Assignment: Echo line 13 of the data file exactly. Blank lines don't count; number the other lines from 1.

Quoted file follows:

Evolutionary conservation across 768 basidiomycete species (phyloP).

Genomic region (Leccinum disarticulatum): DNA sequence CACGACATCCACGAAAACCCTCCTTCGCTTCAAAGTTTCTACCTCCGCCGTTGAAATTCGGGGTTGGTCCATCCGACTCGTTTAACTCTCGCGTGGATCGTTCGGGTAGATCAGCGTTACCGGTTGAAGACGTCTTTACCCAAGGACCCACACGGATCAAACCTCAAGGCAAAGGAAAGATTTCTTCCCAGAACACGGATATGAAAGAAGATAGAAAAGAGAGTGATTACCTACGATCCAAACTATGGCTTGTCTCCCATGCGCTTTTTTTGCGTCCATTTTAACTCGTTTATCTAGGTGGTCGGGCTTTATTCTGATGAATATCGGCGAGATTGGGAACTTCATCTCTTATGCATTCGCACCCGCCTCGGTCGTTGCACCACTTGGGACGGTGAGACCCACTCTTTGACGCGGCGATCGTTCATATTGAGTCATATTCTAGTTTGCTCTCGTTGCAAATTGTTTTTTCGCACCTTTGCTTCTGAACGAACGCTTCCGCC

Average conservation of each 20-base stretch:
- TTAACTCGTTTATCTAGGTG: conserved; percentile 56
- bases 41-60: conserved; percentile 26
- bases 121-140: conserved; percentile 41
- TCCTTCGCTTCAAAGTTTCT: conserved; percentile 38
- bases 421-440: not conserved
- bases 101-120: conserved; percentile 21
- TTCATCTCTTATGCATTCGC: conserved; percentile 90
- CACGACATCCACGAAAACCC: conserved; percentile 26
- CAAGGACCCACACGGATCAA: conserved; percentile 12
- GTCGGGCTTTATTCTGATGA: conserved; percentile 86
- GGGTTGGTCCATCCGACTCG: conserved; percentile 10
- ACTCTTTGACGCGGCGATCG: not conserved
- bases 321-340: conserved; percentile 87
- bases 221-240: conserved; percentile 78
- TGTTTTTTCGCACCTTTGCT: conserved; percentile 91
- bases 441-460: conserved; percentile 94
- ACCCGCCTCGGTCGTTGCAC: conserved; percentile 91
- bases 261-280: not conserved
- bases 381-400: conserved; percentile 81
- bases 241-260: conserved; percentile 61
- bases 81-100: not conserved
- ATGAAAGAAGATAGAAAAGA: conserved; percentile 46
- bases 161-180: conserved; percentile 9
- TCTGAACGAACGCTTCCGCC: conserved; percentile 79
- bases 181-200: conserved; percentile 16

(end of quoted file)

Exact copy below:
- GTCGGGCTTTATTCTGATGA: conserved; percentile 86